The Coiffured is a new exhibition of work by Leitrim based artist and sociologist Amanda Jane Graham, now showing at the Irish Architectural Archive in Dublin - enjoy a selection from The Coiffured above.

Combining humour with a critical reflection, the artist explores the significant historical landmarks in the history of hairdressing, from the headdresses of Egyptian pharaohs to Queen Marie Antoinette and 18th-century Irish parliamentarian Edmund Burke.

Below, Amanda Jane Graham introduces The Coiffured.

The Coiffured is a new body of research and artwork that emerged from a Leitrim County Council Arts Office Small Spark Residency Award in Image Skillnet – a not-for-profit, enterprise-led training network formed to support Ireland's hair and beauty sector.

The residency befitted my autobiographical artwork as it supported three critical areas of my life: art practice, sociology, and the two decades I spent working as a hairdresser..

Story, 2022

The sociologist within me was curious about the origins of negative stereotyping and discriminatory remarks I encountered while working as a hairstylist. If we understood the prejudice, we could prevent it. As I researched, a rich and fantastic history spanning more than five millennia unfolded. Thus, the creative approach provokes historical art re-evaluation from a hairdressing perspective through a series of unique and detailed drawings, sculptures, an audio installation, and publication.

The earliest evidence of hairdressing is from Egyptian society in 3400 BC, found in a tomb that belonged to royal architect Kha and his wife, Meryt, who lived during the 18th Dynasty.

Venus: Tinfoil Highlights, 2021

The first visual recording of a working hairdresser was of Henut, who was depicted in a relief carving c.2000 BC, using a hairpin to style the hair of Queen Neferu. At the time, hair grooming was considered a purification ritual, and hairstylists enjoyed a beatified and hallowed status in Egyptian society.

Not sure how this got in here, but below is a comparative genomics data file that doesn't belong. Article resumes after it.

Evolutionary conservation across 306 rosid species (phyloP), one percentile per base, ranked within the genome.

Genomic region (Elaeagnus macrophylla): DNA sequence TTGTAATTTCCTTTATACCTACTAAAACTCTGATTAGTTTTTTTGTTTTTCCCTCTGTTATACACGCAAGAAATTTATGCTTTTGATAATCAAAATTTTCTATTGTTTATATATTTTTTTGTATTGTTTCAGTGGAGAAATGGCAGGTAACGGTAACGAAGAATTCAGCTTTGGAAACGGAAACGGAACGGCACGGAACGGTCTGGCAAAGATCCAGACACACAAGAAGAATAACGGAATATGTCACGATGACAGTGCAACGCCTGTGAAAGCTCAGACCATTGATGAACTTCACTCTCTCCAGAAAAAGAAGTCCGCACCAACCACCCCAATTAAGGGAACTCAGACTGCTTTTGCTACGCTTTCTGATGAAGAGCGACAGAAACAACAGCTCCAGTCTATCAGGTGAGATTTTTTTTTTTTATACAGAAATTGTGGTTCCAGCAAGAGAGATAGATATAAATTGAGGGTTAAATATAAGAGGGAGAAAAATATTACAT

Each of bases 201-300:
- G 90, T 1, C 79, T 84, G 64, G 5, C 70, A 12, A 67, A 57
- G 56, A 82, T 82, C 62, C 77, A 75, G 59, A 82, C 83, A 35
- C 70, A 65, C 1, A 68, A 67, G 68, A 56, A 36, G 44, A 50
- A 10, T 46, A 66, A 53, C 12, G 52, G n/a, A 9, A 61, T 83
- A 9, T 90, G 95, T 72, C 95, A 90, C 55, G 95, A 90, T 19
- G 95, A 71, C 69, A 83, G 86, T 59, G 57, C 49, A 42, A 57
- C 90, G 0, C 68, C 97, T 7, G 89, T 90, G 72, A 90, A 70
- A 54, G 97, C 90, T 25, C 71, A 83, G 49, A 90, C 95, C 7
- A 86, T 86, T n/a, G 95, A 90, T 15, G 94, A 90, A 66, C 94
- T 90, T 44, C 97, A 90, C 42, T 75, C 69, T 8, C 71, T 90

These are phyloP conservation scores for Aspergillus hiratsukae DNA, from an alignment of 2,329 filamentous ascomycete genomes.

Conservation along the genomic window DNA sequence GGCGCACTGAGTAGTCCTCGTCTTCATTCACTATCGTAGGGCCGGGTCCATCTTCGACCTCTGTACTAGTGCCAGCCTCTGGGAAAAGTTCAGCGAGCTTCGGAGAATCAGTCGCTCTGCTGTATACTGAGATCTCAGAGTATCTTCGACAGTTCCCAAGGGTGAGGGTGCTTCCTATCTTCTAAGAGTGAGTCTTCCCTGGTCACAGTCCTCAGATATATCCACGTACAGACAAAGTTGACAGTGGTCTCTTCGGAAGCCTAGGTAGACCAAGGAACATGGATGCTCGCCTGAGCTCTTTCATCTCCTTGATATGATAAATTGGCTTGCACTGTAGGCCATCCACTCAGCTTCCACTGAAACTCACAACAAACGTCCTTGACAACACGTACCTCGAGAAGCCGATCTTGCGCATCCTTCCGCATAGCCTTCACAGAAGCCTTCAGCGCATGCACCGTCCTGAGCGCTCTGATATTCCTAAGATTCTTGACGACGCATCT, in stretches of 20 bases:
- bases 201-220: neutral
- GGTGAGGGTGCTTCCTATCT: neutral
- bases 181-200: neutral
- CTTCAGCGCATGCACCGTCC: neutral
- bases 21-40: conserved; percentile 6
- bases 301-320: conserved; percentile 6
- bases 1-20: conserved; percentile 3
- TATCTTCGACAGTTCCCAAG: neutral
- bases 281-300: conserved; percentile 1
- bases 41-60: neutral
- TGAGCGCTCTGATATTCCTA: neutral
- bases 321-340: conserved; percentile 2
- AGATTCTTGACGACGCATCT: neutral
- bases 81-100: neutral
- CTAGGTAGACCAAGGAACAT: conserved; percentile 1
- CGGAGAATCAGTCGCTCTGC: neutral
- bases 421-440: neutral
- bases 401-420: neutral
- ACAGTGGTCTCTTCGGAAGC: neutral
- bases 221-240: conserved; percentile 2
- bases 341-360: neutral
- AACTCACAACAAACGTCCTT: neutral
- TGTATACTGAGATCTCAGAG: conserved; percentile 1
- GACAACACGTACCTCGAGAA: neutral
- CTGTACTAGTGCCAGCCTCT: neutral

During the second millennium, the profession underwent drastic transformations. Queen Marie Antoinette contributed to this, as aristocratic ladies were eager to adopt her flamboyant hairstyles. In 1768 hairdressers published a hairdressing manifesto, using Queen Berenice's famous hair as an example:

If the hair of Berenice has been placed among the stars, who will deny that before attaining her glory, she first needed our aid?

The French Revolution quashed the hairdresser's artistic ambition. The products required to construct the grand hair designs caused economic ramifications across all social classes. The extravagant up-styles consisted of costly jewels and at least two pounds of flour. Furthermore, the crop failure of 1775 had disastrous consequences. As bread prices soared throughout the 1780s due to grain shortages, public outrage intensified toward hairstylists because of the excessive amount of flour needed for hairstyling. Hairdressers were blamed for starving the people. The British elite society disparaged and discredited hairdressers in response to the French revolution and feared it spreading to Britain. Irish parliamentarian Edmund Burke wrote, 'The occupation of a hairdresser cannot be a matter of honour to any person.'

Judith: Basic and Piggyback Wind, 2022

Therefore, I take a 'visual activist' approach because I want centuries of negative social stereotypes to end, and I wholly believe in the power of the arts to create positive change. The Coiffured highlights the collaborative contributions of the hairdressing profession to the arts and calls for their inclusion in broader arts discourse. For this reason, I use identifiable hairdressing equipment to place the hairdressing profession directly into the frame of historical portraiture.

The Coiffured is at the Irish Architectural Archive, 45 Merrion Square, Dublin until 24th February - find out more here.